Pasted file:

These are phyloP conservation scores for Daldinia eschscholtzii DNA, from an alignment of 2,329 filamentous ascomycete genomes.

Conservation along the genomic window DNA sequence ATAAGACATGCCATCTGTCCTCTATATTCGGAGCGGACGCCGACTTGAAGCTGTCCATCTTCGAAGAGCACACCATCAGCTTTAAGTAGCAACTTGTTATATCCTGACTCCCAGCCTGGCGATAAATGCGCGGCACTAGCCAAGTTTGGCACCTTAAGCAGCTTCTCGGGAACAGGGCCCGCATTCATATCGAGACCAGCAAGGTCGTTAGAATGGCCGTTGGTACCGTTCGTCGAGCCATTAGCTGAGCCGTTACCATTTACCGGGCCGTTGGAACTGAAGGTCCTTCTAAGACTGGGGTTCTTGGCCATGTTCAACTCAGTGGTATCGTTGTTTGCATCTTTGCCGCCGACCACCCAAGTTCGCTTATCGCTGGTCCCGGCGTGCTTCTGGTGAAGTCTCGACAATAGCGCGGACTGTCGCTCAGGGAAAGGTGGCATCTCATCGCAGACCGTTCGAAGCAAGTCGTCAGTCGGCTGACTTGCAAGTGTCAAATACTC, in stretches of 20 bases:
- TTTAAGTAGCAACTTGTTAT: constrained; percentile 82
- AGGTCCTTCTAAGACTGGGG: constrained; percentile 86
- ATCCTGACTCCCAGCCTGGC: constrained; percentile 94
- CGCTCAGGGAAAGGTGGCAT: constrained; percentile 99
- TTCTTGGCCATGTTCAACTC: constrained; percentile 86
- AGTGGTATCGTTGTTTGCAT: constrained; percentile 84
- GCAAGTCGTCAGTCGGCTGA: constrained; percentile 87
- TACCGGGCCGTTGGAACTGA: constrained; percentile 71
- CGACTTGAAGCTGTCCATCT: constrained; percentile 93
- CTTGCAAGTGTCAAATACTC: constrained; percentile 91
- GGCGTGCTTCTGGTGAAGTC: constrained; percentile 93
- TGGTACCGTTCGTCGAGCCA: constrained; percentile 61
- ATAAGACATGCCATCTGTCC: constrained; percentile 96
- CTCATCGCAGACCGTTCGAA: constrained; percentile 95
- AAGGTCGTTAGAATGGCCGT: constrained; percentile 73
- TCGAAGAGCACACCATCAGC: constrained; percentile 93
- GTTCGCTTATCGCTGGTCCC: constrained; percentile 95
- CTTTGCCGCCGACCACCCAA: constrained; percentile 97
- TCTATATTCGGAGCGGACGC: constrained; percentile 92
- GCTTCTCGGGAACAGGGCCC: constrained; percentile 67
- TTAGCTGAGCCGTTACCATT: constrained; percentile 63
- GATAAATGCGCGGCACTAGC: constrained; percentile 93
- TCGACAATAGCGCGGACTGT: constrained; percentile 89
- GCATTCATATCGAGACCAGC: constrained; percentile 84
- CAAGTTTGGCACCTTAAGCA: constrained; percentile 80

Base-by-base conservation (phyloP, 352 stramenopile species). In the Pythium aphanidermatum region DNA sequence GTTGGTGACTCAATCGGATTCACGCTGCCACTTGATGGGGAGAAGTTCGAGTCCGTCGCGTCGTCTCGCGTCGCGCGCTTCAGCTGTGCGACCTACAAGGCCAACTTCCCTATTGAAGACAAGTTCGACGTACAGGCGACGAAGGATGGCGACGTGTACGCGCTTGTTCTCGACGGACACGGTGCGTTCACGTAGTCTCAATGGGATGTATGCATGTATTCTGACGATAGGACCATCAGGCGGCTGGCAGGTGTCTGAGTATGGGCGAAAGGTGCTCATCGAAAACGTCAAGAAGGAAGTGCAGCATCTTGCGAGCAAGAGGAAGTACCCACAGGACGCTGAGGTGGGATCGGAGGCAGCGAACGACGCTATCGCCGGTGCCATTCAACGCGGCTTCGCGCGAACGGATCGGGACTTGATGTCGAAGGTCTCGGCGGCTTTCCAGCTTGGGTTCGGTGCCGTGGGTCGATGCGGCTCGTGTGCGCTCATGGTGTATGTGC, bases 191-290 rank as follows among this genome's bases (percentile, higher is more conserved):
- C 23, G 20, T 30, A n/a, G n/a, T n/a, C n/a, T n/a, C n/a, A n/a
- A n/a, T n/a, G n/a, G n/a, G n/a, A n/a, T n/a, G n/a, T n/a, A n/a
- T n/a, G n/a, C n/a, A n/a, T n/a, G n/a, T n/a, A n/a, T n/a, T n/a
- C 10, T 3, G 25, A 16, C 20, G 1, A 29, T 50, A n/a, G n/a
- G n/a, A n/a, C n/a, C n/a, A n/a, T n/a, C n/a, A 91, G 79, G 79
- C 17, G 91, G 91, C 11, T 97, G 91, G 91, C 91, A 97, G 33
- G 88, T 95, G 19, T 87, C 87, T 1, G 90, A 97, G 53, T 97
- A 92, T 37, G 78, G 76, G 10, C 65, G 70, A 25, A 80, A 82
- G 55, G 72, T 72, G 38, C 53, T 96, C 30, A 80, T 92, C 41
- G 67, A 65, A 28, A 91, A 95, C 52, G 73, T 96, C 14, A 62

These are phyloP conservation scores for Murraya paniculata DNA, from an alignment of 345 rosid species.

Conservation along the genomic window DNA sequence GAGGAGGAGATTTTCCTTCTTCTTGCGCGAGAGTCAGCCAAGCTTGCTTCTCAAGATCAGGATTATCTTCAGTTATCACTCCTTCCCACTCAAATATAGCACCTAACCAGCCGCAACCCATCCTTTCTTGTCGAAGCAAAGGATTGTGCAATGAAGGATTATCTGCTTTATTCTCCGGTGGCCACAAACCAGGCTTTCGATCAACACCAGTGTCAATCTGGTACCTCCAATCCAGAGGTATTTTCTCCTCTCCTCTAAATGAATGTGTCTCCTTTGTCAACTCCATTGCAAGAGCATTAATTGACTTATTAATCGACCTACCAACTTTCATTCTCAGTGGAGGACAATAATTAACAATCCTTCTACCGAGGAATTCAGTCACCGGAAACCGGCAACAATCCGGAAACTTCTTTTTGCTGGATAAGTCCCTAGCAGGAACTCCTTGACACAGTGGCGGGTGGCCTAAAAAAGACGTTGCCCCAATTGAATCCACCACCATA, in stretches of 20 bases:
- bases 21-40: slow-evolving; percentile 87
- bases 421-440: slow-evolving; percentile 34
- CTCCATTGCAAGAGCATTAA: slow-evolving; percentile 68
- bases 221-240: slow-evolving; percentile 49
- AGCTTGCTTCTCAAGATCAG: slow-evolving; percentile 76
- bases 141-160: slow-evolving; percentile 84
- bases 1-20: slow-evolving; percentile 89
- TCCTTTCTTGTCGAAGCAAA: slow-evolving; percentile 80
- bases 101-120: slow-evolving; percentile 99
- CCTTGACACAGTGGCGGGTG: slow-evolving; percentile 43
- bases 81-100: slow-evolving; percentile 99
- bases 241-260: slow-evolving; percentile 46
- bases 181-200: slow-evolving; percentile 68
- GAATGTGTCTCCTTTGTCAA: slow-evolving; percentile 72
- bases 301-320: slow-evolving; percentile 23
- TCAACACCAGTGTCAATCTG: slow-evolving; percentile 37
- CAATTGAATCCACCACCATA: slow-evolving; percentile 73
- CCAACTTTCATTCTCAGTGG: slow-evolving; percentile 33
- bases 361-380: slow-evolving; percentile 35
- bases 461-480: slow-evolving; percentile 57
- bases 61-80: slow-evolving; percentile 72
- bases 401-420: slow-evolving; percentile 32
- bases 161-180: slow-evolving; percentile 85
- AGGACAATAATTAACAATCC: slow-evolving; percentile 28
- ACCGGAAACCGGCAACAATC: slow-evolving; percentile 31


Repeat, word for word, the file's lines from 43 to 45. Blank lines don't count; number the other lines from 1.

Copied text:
- CTCCATTGCAAGAGCATTAA: slow-evolving; percentile 68
- bases 221-240: slow-evolving; percentile 49
- AGCTTGCTTCTCAAGATCAG: slow-evolving; percentile 76